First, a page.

Ken Ham Supports John Oller’s Lawsuit

Things are shaping up nicely in the lawsuit filed by professor John Oller against his colleagues at the University of Louisiana at Lafayette. He’s claiming that his colleagues have urged him to leave, reduced his class size, forbidden him from participating in policy committees, banned his textbook, denied him opportunities to lecture or instruct students, and marginalized his status at the university because of “viewpoint discrimination.”

Oller is not only a creationist, whose articles are posted at the Institute for Creation Research and Answers in Genesis (see links in our first post on this case: Louisiana Creationist Professor Sues University), but he also seems to be an anti-vaxer. Here’s a link to the complaint Oller filed. It’s quite a tale of woe.

We recently posted that WorldNetDaily Supports Creationist John Oller. And he’s being represented by the Alliance Defense Fund (ADF), described by Barbara Forrest in this article: The Gutting of BESE’s LSEA Implementation Policy: The Untold Story of Alliance Defense Fund Involvement.

And now, adding to Oller’s all-star lineup of supporters, we have Ken Ham (ol’ Hambo), the Australian entrepreneur who has become the ayatollah of Appalachia. He runs the online creationist ministry, Answers in Genesis (AIG), one of the major sources of young-earth creationist wisdom. He also created the infamous, mind-boggling Creation Museum.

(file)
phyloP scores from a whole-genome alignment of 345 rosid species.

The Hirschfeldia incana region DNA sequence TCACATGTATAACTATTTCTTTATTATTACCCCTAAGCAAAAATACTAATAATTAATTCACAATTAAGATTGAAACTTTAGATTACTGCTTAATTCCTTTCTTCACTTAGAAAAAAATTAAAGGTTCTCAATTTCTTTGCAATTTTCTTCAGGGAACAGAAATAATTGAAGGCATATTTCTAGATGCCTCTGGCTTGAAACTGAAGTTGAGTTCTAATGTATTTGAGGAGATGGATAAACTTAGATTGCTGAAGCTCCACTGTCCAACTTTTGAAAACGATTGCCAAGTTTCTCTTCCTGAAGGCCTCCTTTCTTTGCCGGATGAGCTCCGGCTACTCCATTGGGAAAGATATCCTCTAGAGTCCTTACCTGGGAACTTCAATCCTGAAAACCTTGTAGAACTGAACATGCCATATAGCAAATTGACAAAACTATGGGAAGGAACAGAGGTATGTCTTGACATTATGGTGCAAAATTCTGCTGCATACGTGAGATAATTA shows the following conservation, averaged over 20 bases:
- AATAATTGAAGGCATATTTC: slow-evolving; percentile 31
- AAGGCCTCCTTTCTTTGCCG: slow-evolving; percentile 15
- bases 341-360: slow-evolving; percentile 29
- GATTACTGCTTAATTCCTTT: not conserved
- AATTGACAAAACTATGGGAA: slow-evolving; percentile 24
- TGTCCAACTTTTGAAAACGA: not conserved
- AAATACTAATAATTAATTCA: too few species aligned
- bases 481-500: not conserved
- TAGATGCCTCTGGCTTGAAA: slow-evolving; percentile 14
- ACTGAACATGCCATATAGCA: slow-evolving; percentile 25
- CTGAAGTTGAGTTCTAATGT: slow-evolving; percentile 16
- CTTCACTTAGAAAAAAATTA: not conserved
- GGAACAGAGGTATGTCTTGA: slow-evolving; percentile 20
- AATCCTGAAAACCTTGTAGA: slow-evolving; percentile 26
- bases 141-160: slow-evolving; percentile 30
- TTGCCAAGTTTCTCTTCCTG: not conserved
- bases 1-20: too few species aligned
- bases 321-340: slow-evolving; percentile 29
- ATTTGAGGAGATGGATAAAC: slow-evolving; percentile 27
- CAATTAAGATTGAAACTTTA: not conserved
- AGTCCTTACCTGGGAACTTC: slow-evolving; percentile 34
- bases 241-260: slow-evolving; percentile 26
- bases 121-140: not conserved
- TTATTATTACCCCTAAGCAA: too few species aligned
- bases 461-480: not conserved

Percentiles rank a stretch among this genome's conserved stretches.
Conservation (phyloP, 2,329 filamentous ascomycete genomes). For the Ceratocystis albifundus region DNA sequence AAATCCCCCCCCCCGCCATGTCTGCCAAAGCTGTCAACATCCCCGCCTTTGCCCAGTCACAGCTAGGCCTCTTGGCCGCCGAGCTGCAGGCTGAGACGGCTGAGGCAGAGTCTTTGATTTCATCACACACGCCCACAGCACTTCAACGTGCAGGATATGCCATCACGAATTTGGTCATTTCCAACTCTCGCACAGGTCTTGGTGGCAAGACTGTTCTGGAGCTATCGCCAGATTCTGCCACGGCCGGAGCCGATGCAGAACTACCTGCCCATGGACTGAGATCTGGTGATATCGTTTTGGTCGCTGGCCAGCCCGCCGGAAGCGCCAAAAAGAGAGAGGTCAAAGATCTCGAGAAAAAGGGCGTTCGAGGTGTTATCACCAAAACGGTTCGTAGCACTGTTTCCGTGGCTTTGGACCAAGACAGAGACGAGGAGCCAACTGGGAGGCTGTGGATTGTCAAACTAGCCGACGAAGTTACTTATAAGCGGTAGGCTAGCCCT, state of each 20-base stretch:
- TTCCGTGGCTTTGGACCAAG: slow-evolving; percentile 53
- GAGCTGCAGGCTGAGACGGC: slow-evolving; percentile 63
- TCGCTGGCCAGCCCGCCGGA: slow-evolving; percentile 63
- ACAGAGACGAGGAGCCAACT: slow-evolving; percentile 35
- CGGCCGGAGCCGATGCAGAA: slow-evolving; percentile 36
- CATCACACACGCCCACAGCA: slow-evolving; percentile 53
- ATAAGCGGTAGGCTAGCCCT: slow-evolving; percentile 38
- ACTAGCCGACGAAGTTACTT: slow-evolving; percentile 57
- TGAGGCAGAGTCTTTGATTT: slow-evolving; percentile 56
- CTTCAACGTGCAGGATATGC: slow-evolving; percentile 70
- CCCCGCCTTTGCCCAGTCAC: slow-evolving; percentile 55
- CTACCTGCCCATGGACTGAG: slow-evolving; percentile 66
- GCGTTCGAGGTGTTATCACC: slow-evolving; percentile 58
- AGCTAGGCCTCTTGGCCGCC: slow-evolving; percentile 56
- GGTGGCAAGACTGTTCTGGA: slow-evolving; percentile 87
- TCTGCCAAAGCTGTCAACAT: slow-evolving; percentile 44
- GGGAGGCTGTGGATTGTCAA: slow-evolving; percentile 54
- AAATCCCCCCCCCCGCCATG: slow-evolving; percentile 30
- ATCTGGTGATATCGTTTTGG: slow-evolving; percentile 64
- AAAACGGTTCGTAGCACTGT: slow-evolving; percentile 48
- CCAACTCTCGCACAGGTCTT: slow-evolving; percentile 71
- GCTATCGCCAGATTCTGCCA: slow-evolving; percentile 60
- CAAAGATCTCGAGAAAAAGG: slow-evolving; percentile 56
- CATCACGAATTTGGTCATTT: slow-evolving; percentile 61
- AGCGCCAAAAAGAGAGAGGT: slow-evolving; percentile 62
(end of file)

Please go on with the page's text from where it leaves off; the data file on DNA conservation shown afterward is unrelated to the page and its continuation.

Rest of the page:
Ol’ Hambo has just posted this at his personal blog: Lawsuit over Academic Freedom. Here are some excerpts, with bold font added by us and Hambo’s links omitted:

The Alliance Defend fund issued a news release on January 5 about a lawsuit against the University of Louisiana over a distinguished professor who, the ADF says, has been “repeatedly discriminated against.”

Yes, we know about the suit filed by the distinguished professor. Tell us something new, Hambo. Ah, his next sentence is this:

The professor is a creationist.

We had already figured that out, but it’s nice to see it substantiated by an expert. Let’s read on:

Many of you will remember the movie Expelled, in which Ben Stein documented case after case of discrimination in academic circles related to the issue of Intelligent Design.

Yes, and we also remember Expelled Exposed, which demolishes Stein’s shabby “documentary.” Hambo then quotes at length from the press release issued by ADF. We won’t bother with that material, but you can read it here: UL-Lafayette censors internationally acclaimed professor for politically incorrect views. Hambo’s post continues:

Dr. Oller, by the way, is also a contributor to our Answers magazine. Here are links to two articles he has written.

We previously provided one of those links, but it’s handy to have them both in one place. Oller’s contributions to AIG are these: Words Are Us, and also More than PIE: Babel Explains Distinct Language Families. Here’s more from Hambo:

I would also ask you to be in prayer for Dr. John Oller and his family. Experience tells me that they will be receiving a lot of persecution (and will be greatly maligned) because of his stand. This will certainly be an interesting case to follow.

Oller won’t be “greatly maligned” by your humble Curmudgeon. Merely referring to him as a creationist is sufficient for our purposes. And here’s Hambo’s traditional ending:

Thanks for stopping by and thanks for praying